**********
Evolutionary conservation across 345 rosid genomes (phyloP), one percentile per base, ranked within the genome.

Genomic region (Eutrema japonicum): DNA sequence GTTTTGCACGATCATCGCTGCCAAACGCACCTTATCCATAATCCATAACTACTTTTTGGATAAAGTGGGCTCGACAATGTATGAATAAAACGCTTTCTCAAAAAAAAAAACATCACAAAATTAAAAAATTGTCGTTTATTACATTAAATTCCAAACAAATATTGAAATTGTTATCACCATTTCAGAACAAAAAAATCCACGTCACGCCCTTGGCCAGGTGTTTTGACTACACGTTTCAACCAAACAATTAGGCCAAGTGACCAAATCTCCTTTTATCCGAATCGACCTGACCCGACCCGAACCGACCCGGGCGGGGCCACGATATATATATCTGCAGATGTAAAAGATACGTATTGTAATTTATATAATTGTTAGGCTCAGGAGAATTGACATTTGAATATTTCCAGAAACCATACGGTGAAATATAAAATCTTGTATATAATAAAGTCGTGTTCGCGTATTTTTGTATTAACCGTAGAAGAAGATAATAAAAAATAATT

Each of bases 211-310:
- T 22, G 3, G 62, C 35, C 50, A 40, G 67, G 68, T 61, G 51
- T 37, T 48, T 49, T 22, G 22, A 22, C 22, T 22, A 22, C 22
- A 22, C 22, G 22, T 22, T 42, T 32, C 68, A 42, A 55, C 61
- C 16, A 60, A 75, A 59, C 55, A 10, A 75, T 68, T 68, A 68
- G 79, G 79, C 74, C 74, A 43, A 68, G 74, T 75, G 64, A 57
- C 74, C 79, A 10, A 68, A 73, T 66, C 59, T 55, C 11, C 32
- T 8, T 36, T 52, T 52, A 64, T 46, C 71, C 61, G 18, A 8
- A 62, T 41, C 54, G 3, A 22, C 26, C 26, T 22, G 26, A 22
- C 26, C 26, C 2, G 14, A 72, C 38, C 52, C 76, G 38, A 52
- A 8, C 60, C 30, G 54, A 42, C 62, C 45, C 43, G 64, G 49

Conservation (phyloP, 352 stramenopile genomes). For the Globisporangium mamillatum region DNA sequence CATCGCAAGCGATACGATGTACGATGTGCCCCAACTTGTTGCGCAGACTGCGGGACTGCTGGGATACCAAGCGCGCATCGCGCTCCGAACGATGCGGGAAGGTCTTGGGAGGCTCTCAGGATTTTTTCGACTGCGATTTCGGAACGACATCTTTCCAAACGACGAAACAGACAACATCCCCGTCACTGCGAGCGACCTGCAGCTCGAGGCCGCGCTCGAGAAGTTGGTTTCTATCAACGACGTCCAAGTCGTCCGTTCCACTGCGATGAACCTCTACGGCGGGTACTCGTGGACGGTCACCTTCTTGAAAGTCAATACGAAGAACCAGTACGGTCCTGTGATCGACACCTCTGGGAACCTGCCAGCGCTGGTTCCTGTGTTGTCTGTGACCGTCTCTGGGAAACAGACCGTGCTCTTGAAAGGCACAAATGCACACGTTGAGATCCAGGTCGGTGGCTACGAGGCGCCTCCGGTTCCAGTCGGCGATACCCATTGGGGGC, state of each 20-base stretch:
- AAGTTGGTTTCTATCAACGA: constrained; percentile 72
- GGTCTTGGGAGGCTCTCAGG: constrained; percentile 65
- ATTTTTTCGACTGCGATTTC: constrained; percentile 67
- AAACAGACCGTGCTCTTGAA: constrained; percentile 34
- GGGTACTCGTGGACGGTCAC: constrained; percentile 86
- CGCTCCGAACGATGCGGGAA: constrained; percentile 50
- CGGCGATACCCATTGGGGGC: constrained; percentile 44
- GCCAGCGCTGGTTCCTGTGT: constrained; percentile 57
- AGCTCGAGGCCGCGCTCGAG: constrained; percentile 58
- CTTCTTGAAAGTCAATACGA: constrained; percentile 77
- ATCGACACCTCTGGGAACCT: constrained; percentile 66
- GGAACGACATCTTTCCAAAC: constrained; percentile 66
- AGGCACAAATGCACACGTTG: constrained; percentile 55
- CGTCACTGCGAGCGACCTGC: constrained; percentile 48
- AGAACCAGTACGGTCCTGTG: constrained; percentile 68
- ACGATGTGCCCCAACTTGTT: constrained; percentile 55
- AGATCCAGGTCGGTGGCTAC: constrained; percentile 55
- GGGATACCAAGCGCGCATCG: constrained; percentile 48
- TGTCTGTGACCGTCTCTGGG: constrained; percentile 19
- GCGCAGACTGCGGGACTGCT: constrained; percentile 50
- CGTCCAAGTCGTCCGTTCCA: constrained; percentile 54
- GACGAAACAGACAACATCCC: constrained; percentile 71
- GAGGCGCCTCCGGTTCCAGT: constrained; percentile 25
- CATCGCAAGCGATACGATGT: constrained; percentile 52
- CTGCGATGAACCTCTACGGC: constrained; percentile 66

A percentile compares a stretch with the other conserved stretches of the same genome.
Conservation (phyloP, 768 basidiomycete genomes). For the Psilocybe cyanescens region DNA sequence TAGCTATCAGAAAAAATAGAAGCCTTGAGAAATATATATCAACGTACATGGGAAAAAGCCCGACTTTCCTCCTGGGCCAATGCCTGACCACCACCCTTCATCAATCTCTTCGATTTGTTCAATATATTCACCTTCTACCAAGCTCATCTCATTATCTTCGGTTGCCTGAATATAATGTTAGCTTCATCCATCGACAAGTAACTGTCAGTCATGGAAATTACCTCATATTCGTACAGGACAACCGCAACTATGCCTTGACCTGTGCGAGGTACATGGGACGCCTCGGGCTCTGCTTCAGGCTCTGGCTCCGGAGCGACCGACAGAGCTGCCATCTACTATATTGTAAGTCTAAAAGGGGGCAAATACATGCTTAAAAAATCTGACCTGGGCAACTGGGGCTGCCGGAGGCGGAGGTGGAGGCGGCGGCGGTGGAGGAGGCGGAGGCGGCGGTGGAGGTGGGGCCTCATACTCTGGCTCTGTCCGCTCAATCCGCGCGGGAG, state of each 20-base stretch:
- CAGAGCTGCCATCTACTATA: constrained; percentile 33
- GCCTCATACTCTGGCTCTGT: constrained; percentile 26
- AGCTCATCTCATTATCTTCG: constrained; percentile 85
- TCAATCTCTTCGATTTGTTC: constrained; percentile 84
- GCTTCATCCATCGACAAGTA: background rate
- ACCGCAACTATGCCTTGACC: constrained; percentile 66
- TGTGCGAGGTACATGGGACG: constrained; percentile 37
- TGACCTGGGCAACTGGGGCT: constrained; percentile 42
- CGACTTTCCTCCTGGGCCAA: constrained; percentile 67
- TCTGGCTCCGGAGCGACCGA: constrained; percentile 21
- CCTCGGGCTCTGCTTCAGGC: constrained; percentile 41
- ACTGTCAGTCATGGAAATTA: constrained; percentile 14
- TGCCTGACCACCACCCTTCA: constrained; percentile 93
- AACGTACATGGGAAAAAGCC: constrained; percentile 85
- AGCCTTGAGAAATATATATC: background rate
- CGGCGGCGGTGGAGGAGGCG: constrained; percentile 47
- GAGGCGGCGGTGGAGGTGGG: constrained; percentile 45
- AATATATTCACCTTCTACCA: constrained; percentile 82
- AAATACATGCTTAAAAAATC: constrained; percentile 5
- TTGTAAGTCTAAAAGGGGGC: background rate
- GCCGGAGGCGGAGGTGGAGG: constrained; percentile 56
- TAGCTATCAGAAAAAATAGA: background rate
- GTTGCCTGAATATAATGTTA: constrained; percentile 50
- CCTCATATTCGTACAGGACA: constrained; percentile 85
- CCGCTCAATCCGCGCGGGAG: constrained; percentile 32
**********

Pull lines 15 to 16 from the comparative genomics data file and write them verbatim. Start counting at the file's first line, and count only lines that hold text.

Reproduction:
- AAGTTGGTTTCTATCAACGA: constrained; percentile 72
- GGTCTTGGGAGGCTCTCAGG: constrained; percentile 65